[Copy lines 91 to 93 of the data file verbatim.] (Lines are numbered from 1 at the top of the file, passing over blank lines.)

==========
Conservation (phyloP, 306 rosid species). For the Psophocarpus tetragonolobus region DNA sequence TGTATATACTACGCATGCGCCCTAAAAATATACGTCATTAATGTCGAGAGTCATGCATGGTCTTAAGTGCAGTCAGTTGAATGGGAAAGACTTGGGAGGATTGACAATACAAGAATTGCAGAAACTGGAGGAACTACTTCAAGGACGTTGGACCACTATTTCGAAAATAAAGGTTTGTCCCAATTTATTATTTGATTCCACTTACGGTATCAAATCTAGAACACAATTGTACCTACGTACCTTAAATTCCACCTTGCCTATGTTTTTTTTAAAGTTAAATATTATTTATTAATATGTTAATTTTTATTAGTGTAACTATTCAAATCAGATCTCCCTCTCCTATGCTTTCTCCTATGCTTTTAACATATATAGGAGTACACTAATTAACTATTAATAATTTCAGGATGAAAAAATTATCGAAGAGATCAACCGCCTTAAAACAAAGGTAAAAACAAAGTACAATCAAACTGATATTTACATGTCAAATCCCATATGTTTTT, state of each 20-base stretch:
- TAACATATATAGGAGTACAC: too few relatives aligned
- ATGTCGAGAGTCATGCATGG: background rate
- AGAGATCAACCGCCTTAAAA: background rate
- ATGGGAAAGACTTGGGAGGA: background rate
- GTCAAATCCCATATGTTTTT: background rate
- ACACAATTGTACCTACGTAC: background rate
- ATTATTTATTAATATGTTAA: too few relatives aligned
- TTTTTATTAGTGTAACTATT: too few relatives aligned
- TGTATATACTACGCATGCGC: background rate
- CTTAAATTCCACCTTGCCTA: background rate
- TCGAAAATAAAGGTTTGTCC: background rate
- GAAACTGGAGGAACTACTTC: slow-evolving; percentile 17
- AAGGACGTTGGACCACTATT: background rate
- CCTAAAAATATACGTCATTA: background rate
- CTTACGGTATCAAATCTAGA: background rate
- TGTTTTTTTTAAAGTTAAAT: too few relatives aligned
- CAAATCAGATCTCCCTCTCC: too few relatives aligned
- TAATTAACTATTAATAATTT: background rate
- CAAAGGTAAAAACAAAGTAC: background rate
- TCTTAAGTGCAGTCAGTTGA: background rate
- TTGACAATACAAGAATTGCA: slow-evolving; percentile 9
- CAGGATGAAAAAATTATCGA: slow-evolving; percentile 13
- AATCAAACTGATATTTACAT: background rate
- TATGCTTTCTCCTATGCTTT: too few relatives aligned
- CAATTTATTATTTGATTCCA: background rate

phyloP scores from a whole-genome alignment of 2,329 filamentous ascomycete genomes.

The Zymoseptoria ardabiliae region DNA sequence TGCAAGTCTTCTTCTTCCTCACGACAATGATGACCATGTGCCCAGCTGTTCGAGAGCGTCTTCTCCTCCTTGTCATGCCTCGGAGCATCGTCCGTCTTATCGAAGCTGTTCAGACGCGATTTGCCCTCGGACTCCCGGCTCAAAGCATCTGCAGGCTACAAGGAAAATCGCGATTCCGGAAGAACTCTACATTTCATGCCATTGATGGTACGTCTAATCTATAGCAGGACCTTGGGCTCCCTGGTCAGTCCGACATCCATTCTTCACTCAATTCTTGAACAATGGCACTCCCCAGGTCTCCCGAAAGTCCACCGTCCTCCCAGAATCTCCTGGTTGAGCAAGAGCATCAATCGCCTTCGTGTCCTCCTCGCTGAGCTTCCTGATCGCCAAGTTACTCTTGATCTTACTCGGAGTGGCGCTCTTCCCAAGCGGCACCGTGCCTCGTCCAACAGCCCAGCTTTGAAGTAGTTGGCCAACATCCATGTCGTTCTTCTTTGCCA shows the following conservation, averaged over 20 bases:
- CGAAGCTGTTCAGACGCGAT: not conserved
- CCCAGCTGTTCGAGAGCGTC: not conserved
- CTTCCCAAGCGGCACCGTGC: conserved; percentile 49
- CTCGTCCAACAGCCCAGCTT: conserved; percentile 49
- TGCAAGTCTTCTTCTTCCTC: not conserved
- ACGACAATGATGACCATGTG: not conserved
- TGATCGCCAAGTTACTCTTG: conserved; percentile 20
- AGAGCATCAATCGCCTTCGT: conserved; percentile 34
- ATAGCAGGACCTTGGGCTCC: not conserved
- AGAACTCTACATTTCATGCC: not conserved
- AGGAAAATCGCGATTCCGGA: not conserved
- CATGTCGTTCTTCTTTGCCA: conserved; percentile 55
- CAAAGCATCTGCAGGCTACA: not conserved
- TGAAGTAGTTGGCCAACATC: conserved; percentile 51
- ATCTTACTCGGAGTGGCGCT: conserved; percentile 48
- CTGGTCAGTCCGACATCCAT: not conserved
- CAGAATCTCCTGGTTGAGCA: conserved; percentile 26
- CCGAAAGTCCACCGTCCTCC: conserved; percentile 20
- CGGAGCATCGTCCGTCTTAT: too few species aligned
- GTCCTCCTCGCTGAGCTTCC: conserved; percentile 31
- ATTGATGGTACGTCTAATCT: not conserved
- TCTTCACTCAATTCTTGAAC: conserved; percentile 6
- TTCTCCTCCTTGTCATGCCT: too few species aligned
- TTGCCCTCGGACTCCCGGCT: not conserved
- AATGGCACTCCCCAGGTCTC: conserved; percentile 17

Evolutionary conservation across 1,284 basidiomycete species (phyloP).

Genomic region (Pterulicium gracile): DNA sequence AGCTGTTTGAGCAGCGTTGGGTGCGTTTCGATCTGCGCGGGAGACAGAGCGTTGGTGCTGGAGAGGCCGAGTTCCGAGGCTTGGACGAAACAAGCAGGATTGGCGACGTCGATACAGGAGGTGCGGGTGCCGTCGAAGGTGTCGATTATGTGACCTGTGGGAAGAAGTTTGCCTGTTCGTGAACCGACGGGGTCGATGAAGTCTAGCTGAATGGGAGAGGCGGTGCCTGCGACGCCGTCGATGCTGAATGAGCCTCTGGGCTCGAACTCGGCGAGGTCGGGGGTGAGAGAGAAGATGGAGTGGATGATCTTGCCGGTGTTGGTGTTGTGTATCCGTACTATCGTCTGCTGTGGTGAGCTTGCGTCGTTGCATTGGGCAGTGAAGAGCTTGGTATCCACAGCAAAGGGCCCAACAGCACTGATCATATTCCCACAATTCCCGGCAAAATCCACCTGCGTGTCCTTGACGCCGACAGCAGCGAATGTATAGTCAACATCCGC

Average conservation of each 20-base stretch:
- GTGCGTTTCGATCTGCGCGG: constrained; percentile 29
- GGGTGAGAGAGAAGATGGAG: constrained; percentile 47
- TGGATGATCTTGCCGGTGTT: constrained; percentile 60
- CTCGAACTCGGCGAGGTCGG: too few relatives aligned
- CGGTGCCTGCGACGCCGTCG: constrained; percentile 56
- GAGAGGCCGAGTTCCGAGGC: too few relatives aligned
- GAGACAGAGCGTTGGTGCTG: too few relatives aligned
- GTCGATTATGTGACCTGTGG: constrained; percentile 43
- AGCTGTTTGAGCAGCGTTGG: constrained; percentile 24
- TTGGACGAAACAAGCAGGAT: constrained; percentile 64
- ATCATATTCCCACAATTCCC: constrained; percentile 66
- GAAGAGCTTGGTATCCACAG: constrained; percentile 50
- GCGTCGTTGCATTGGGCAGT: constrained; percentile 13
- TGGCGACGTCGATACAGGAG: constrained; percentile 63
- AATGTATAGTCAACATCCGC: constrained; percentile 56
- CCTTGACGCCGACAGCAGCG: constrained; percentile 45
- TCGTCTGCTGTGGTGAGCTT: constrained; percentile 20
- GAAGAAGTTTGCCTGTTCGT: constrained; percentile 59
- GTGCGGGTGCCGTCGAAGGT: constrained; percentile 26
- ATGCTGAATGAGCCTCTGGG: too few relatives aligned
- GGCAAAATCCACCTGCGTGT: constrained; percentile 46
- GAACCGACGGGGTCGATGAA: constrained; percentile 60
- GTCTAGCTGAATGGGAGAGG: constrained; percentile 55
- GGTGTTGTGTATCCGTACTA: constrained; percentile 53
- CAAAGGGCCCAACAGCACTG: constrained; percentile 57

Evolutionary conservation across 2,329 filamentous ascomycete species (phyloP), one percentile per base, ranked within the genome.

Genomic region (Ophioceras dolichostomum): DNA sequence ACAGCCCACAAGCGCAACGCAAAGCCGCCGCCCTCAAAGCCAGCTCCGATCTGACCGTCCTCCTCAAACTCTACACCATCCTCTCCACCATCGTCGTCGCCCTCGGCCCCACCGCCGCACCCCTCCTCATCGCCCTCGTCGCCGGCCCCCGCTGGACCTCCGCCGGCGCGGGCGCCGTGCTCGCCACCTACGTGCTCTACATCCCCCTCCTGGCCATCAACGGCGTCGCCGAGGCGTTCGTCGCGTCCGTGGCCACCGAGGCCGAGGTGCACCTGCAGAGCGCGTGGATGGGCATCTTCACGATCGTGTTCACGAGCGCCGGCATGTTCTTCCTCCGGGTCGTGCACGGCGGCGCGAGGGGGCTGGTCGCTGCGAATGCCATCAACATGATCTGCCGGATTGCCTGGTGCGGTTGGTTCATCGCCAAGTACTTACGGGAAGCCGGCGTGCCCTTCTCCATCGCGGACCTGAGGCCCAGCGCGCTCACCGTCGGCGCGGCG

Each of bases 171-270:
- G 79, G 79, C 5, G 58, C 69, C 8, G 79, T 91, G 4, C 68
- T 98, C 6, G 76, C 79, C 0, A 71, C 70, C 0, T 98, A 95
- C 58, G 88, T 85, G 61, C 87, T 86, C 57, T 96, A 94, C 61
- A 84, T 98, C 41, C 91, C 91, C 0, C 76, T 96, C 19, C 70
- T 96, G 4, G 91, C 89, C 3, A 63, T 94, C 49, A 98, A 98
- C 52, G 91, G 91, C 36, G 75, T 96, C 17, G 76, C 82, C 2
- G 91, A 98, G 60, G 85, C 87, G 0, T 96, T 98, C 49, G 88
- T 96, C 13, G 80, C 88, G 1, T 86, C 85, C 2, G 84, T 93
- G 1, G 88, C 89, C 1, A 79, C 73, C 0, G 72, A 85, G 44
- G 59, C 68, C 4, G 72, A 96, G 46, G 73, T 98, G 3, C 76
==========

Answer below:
- G 91, A 98, G 60, G 85, C 87, G 0, T 96, T 98, C 49, G 88
- T 96, C 13, G 80, C 88, G 1, T 86, C 85, C 2, G 84, T 93
- G 1, G 88, C 89, C 1, A 79, C 73, C 0, G 72, A 85, G 44